Wednesday, March 10, 2010

Making the Switch: VMWare vs Parallels

A few years back when I first make the switch from Windows XP to OSX 10.4 (at the time) as my default platform of choice I knew there would be a few challenges. Mainly I knew that being a .NET developer there were a number of applications I really needed to run that didn't exist on the OSX side of the equation, specifically the Microsoft Development Stack.

At the time that Apple switched from the PowerPC platform to Intel a competition sprung up to see who could be the first person to get a copy of Windows running on Apple hardware. Eventually a bunch of hackers solved that problem. Shortly thereafter Apple released Boot Camp, it's semi-official (Beta) take on running windows on a Mac. Then Parallels threw their hat in the ring with a virtualization product that in no simple terms kicked ass. Finally a few months later veteran virtualization powerhouse VMWare brought out VMWare Fusion to compete with Parallels.

Today the offerings from VMWare and Parallels are very similar. They both offer Windows 7 support, a coherance / unity mode which breaks windows applications out of the windows desktop and several other bells and whistles you would expect from a fully featured product designed to help switchers.

One of the questions I get asked frequently by people looking to switch is which one do I recommend. The truth is I recommend both but I use VMWare Fusion.

Ultimately there were two reasons, at the time, that I chose Fusion:

1) At the time (and still now I believe) it managed RAM better than Parallels.

Specifically it didn't pre-allocate all of your allotted memory up front. What that means is when you set up a virtual machine you tell it how much system memory it can use. On my 4GB machine i allocate 2G to my VM.With Parallels when you allocated 2 gigs the virtual OS takes all 2 gigs up front and then the virtual OS manages it. Basically its like your running 2 machines and each has 2 gigs of ram.With VMWare if you allocate 2gigs it will give the virtual OS as much memory as it needs at any given point in time UP TO 2gb. After that it begins swapping to disc like any normal OS would. So if your not doing much in your VM OSX could retain 3gigs to use as it sees fit up until your VM needs that extra gig.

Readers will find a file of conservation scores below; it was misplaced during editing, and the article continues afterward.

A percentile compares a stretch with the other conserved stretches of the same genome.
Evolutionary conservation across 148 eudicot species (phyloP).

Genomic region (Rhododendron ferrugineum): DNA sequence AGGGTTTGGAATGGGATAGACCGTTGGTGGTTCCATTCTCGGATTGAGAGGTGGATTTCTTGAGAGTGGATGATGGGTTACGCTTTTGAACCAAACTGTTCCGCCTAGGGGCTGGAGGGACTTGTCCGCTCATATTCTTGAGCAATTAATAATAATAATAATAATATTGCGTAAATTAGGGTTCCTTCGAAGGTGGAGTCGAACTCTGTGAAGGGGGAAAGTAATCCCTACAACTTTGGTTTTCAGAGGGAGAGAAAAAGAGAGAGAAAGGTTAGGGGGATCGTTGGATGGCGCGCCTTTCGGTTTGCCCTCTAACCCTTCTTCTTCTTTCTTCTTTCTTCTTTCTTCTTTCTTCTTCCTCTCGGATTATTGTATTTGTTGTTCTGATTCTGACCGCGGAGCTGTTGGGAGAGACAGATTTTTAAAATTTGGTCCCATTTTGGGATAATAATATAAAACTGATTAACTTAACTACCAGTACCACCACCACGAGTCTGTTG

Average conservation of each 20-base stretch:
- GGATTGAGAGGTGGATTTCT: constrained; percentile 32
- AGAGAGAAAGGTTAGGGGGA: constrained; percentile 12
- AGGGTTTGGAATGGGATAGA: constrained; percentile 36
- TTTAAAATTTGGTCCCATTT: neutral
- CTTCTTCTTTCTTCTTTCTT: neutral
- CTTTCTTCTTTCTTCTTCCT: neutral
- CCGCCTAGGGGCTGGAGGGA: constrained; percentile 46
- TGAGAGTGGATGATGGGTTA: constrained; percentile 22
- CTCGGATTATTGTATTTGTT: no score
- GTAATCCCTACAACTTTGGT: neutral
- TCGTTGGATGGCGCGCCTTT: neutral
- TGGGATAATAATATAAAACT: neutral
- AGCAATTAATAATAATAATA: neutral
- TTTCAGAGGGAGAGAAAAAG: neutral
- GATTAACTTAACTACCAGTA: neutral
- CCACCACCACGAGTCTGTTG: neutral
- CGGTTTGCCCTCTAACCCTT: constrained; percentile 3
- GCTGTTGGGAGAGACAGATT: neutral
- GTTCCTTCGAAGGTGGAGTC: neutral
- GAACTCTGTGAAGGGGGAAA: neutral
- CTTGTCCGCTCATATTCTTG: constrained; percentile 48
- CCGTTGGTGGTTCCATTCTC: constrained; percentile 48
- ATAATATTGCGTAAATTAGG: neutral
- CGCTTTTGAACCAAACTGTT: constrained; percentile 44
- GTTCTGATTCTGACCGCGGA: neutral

This comes in handy when your doing a simple windows task like testing an application in IE or opening word to work on a document. Usually windows wont need all of the memory you give over to it leaving iTunes and all your OSX apps free to eat up that space.

2) I work for a company who uses VMWare in our server infrastructure. We run VMWare ESX servers which means we have a number of VMWare formatted VMs. Fusion is able to open and run many of these VMs which makes life easier if I want to copy over an image of a particular server setup. Really this is the reason I broke out the credit card one day and bought Fusion. But if i were starting from scratch all over again I would go with Fusion from the get go because of number 1.

That's pretty much it, in every other way the two products are competitive and to be honest I'm not even sure if number 1 is relevant anymore (by all means if its not please leave a comment.)

It's worth noting there is a third option, Sun's VirtualBox, which I have not personally tried. I have heard good reviews but I've also head it lags behind the commercial products in feature set so if you can buy one of the commercial ones you should.


  1. Originally from Joe -

    You know, I bought Parallels and Windows 7, but I really never find myself using it. Honestly, I find it to be a bit of a drain on the resources, then again I also desperately need to upgrade my RAM.

    As long as work keeps providing me with a laptop I have to use, I don't think Parallels will get much use.

    How do you mitigate potential threats (virus, worm, spyware, malware, etc.) of running a web-connected VM of Windows 7 on your Mac? Do you just dump the VM if it gets murky and start from scratch with a new one?

  2. I generally don't. I find I'm pretty careful about not downloading that stuff especially now that windows isn't my main OS. If there is a site that could be particularly dubious I usually open it in OSX first because while that runs the risk of messing up my main machine far fewer exploits are written to take advantage of OSX so usually the hack won't work.

    In the off chance the VM did get horrible I would start from scratch, which is pretty much what I did when i ran windows full time.